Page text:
In the Garden:
Middle South
January, 2010
Regional Report

Share |
3357

Helleborus niger 'Josef Lemper' is an early-flowering hellebore, blooming from November through February.

Get a Hankering for Hellebores

Mild weather has tempted me outdoors more than once this week to check on the many selections of hellebores I grow in the woodland garden. Truth be told, however, these plants don't care if it's freezing cold or unseasonably warm -- they're always among the season's most reliable bloomers.

Evergreen and long-lived, the distinctive hellebore fills an important niche in the winter and early spring garden. Depending on species, they open their lovely cupped or bell-shaped blooms between October and March, ornamenting the landscape with white, green, pink, purple, or (rarely) yellow flowers that persist until spring.

What looks like petals on these perennials is actually a ring of sepals, the outermost group of floral parts that protect the flower bud. The sepals don't fall as petals would, but remain on the plant for many months.

Hellebores look good in summer and autumn too. Even after the blooms have faded, they can be appreciated for the handsome foliage that is both abundant and lustrous. Palmate leaves, which spread open like fingers on an outstretched hand, form pleasing clumps that are either erect or sprawling.

Most all types of hellebores like humus-rich soil that stays slightly moist but is never soggy. One of the best things about this group, though, is that they become amazingly drought tolerant with age. This characteristic is ideal for conditions like those in my woodland garden, where summer-thirsty deciduous trees keep soil dry during the hottest months of the year.

While they deal quite nicely with winter sunshine, full or filtered shade is best for hellebores in summer, especially from midmorning to afternoon. Those grown in deep shade throughout the seasons, however, may become leggy and bloom poorly.

Hellebores are truly trouble-free, with virtually no pests or diseases where conditions are adequate. Root rot will always be a problem in wet soil, so ensure plants are sited for good drainage. In late winter, just before new foliage emerges, groom the plants to remove tattered, spotted, sunburned, or windburned leaves.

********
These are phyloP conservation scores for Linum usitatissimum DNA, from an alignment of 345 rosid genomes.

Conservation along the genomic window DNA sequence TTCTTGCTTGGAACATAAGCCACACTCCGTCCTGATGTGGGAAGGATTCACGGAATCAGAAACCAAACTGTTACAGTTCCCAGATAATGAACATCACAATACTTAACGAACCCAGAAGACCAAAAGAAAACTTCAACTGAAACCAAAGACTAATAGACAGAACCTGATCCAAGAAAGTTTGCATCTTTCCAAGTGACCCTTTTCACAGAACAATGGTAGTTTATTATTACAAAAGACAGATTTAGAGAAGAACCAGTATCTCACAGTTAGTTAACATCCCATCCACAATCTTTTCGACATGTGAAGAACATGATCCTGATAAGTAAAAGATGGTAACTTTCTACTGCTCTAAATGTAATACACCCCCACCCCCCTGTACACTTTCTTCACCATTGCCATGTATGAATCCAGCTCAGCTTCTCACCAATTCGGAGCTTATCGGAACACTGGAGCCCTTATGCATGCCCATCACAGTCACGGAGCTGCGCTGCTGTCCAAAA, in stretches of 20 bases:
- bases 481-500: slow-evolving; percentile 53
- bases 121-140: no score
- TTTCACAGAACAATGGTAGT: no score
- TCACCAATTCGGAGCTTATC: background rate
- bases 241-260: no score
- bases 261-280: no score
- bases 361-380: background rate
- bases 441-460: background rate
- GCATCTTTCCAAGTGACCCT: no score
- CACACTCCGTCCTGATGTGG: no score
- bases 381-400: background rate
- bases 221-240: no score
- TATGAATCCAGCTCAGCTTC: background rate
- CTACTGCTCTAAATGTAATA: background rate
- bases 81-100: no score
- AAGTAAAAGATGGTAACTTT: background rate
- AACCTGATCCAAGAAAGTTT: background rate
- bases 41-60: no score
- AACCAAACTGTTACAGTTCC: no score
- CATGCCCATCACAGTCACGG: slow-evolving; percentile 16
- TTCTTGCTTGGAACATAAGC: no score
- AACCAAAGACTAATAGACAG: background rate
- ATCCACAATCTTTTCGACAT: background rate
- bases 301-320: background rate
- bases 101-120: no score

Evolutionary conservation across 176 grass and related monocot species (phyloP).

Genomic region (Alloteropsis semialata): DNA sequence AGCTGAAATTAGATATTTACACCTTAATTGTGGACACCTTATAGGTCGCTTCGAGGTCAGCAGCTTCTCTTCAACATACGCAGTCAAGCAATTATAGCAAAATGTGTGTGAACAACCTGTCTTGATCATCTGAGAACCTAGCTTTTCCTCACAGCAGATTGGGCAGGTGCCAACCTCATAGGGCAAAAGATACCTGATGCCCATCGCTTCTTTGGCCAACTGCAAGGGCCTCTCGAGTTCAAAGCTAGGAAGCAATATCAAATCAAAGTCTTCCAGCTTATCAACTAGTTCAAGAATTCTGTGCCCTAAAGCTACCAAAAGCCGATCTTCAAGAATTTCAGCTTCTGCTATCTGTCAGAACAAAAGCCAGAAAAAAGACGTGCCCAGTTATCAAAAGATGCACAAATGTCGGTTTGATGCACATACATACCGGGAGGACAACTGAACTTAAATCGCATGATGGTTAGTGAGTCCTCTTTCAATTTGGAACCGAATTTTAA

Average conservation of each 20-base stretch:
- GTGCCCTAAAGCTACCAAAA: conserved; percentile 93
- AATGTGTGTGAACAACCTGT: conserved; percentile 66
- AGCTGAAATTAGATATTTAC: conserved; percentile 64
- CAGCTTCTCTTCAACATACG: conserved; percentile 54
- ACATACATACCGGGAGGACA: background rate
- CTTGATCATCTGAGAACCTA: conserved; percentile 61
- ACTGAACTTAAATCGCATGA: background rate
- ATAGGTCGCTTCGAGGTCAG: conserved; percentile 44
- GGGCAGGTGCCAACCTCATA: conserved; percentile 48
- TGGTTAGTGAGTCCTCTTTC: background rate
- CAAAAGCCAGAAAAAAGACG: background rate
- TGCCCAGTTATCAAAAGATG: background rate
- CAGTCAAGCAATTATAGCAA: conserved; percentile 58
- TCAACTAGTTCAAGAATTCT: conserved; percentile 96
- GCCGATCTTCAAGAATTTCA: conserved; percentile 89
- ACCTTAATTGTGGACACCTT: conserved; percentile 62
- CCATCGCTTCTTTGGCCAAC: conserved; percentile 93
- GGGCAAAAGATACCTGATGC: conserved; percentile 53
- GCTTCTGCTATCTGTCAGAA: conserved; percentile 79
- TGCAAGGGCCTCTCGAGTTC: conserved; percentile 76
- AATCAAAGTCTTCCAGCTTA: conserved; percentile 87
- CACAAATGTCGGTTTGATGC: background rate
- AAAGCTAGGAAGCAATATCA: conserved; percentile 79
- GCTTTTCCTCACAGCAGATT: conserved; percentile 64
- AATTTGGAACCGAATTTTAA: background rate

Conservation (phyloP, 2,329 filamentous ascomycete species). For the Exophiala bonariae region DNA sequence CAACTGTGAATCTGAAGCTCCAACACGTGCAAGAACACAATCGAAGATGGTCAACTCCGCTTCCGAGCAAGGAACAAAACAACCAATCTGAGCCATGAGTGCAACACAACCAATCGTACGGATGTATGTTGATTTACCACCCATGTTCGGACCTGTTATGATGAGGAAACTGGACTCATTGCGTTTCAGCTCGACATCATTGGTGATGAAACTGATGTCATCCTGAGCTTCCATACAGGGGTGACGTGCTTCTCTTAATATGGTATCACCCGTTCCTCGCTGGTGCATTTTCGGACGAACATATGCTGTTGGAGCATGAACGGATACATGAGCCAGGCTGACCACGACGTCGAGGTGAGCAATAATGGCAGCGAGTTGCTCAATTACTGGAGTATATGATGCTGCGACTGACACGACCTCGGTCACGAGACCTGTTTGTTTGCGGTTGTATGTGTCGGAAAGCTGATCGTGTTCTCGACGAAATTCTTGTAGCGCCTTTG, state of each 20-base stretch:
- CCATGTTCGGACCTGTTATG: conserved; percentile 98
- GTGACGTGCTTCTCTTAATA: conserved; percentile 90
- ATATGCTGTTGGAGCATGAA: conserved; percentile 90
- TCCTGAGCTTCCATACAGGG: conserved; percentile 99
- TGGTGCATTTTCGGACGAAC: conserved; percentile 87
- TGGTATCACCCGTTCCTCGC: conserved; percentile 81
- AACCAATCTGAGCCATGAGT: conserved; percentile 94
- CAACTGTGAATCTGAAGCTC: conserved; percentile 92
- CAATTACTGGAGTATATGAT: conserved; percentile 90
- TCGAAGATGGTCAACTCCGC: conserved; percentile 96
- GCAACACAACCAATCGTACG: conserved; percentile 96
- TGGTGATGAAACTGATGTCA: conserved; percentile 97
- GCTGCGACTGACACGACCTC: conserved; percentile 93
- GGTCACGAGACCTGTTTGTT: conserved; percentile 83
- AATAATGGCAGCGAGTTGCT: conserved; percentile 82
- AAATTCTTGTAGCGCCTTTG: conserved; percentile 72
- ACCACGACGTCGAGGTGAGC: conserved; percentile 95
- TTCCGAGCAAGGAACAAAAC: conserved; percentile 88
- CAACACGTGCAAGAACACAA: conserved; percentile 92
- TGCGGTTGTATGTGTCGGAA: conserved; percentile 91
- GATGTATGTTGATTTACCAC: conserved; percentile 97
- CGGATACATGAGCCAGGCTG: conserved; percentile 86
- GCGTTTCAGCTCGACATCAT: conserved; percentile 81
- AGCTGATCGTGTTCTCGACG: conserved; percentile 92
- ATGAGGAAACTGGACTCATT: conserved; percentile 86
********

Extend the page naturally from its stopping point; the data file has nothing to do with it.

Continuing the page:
I've often seen hellebores thrive in spots where they receive little or no attention, defying neglect and even tolerating abuse. In fact, I recently read that they still persist at the 1940's Raleigh home of garden writer Elizabeth Lawrence, a college fraternity for more than 50 years.

It doesn't hurt that the group is poisonous, and thus unlikely to be ravaged by deer and voles; or that many of the species self-sow freely, producing large colonies of plants.

But perhaps best of all, there are as many hellebores to love, as there are reasons to grow them.

I cultivate Lenten roses (Helleborus orientalis), Christmas roses (H. niger), bear's foot hellebores (H. foetidus), Corsican hellebores (H. argutifolius), and several recently introduced hybrids. Though I'm partial to simple forms, I'm also enthralled with newer plants that display richer and darker flower colors, spots and other markings, semi-double and double blooms, and taller and more upright stems.

Simply put, I like them all. Even the common Lenten rose, with its nodding, pale blooms, is a charmer.

But, I'm particularly fond of Helleborus niger 'Josef Lemper', for its wonderful, very early flowers that stand on upright stems. Pure white blooms open continuously from November through February, and mature plants make an especially attractive mound of foliage, standing more than a foot tall and nearly 2 feet wide.

And I wouldn't want to do without Helleborus x hybridus 'Ivory Prince', either. Though parentage is uncertain, this perennial is graced with exceptional beauty. Blue-green foliage, lightly mottled with silver veining, and even its burgundy stems, play second fiddle to the rose-flushed buds that open in February and March to reveal ivory blooms tinged with pink and green.

Look for these favored selections, or any of the many others that are readily available. If you're like me, it won't be long until you're hankering for them all.


Care to share your gardening thoughts, insights, triumphs, or disappointments with your fellow gardening enthusiasts? Join the lively discussions on our FaceBook page and receive free daily tips!

GardeningwithKids.org Catalog

Special Report - Garden to Table

— ADVERTISEMENTS —